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“I was never a punk”

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Eleven years after “Volksbeat”, what is the genesis of your new record, “Unity”?

I decided to manage my creativity with patience. I’ve been piling up songs and demos in a corner for years. Like those sounds where my son Otis, then 5 or 6 years old, grabbed my microphone and shouted “Everyday is dinner time”. It took me a while to finish “Unity” the way I wanted it.

We discover with astonishment that you mix reggae, blues, dub, jungle…

It is, however, what I listen to every day. I now make music to strengthen the unity of humanity. There are so many hateful, greedy and aggressive people in this world that we need to change things. This album is a prayer for all the people whose hearts have closed.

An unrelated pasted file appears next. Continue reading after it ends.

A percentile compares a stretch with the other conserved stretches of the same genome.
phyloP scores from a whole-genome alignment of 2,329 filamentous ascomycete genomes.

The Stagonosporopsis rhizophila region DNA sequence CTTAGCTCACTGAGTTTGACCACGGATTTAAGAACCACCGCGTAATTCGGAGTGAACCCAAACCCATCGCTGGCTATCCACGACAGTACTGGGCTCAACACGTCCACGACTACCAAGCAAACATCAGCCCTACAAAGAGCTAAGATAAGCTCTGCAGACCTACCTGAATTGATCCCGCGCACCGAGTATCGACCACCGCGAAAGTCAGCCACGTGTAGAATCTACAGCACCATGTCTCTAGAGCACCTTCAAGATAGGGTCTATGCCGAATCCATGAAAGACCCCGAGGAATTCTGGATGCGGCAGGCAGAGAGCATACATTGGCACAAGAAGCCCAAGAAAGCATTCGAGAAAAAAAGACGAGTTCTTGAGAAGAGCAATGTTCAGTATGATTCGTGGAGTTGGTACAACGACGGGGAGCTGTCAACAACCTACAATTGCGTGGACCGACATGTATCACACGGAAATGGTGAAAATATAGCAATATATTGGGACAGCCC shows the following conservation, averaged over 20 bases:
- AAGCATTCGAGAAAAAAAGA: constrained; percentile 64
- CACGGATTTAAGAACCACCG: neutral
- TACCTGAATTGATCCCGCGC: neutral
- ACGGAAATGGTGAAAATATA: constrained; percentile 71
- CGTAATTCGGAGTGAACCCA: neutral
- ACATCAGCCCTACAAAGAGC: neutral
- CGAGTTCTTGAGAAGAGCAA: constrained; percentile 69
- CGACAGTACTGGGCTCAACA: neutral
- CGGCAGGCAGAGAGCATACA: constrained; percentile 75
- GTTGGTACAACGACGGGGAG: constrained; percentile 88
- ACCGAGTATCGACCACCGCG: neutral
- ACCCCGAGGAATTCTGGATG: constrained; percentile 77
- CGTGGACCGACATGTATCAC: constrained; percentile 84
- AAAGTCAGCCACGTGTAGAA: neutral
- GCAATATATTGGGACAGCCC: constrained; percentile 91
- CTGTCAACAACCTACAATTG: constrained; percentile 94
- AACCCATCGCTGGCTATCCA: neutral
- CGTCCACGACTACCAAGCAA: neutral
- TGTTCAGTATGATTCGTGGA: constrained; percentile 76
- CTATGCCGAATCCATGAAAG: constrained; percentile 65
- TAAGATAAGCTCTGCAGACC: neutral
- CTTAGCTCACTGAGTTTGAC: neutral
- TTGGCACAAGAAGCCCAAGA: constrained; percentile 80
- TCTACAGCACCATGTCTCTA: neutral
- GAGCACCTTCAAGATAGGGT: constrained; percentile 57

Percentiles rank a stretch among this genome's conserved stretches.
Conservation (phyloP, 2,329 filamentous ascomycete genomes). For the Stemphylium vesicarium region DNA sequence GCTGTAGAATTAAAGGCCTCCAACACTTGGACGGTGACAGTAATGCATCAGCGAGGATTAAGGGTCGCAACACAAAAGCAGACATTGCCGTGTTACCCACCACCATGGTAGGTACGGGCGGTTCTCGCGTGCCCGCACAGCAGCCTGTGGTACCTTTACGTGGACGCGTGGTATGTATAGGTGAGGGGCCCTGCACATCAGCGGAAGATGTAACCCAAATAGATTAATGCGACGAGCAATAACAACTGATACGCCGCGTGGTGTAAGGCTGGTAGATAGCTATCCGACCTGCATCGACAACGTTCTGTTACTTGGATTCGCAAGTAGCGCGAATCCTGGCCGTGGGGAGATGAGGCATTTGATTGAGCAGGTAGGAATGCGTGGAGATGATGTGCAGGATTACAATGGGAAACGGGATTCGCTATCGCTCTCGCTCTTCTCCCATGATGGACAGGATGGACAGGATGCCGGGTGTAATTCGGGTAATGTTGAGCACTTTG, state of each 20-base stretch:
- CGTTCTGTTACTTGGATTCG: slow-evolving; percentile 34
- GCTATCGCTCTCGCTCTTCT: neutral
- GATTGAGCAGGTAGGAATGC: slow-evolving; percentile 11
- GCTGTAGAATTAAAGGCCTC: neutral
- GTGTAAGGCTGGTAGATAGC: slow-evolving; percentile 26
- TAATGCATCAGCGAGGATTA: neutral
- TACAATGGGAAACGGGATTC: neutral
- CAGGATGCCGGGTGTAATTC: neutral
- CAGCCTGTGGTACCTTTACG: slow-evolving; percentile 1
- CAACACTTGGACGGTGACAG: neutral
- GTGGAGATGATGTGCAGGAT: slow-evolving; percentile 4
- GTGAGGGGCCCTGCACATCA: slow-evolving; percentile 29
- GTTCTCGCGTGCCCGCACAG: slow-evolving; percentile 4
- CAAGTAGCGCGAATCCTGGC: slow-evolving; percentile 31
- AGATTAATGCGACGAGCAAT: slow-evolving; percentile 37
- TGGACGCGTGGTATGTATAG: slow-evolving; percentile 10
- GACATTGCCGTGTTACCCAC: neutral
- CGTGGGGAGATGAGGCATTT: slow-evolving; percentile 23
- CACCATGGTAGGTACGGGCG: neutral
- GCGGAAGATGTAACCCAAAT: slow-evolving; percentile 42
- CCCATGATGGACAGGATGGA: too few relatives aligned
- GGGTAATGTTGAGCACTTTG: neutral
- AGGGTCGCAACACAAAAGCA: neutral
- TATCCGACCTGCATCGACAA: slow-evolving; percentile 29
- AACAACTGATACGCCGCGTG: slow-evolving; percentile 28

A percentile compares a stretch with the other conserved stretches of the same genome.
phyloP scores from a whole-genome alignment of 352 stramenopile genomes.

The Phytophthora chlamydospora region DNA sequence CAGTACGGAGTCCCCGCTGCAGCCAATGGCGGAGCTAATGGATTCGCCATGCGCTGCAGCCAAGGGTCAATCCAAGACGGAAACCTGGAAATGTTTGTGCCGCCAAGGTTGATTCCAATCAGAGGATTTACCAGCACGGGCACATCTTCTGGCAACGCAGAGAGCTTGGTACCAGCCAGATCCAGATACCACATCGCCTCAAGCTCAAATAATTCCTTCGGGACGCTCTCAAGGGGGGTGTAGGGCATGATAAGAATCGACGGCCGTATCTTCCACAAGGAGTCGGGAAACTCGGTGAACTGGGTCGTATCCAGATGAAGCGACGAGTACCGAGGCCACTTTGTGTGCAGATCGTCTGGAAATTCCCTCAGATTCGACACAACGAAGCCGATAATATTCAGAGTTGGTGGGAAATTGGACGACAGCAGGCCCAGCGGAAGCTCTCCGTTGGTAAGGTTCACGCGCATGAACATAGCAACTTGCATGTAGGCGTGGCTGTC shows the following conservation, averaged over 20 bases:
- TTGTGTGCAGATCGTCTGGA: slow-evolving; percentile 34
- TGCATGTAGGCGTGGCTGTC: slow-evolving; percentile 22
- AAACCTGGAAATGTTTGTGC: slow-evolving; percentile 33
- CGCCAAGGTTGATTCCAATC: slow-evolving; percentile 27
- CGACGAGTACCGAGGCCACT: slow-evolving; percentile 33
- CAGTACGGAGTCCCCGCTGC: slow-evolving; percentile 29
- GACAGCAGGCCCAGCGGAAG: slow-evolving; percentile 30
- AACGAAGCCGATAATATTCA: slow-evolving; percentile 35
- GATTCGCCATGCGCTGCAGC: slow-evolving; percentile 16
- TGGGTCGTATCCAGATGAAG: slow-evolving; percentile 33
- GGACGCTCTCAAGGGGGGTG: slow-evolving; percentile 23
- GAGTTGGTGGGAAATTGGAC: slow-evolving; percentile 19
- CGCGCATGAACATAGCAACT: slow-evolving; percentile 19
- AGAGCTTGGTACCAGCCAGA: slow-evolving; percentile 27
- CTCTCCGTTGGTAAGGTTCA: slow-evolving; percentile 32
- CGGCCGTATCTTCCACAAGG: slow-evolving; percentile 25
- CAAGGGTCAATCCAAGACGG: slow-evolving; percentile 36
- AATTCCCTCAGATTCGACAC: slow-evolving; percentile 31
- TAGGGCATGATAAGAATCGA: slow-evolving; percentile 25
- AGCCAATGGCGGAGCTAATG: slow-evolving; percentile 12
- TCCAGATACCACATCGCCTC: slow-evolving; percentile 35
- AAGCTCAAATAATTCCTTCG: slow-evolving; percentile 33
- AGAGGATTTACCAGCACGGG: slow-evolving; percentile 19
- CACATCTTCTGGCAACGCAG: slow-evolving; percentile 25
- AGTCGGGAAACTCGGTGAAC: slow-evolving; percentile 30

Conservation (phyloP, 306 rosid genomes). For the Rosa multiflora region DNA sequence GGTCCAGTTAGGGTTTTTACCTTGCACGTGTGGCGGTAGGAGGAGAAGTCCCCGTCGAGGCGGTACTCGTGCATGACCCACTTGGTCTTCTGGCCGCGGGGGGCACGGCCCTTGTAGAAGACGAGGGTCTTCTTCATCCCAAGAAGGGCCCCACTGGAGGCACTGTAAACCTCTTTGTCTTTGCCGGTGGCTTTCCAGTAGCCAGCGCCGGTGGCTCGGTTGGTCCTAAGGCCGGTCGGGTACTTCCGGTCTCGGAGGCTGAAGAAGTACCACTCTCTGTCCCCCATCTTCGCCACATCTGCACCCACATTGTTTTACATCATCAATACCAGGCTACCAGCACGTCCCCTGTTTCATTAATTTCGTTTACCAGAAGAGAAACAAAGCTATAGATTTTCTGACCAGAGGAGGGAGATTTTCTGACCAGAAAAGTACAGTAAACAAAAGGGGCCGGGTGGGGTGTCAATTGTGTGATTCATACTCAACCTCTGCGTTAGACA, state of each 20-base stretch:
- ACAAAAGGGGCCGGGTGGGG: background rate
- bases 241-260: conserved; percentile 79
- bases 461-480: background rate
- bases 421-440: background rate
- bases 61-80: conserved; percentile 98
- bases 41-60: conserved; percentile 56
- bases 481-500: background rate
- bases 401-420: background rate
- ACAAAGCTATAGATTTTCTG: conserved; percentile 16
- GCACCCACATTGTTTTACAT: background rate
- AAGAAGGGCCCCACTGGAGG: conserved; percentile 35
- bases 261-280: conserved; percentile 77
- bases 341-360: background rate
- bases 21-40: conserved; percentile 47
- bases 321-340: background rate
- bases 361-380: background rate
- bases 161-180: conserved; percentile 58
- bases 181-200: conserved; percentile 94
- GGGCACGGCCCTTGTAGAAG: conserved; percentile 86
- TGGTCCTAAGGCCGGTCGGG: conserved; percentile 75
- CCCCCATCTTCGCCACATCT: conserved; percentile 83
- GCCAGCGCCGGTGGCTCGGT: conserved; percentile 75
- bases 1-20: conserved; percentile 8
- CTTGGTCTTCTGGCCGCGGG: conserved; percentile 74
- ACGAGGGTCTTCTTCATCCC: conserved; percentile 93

So Nina Hagen is no longer a punk?

I have never been! I was a kind of guardian mother for punk. After leaving East Germany in 1976, I was invited to visit London. I became best friends with Ari Up, the punk singer from The Slits. I was 23, an old hippie, and I became the eldest in this girl group. I have always opted for mixing genres, like singing African reggae in opera. This musical stew already existed on my first album, “Nina Hagen Band”, in 1978.

Do you listen to classical music?

I love it. She is a part of me. Just like the theatre. When I was 11, I visited the Berliner Ensemble theatre, I begged for money and

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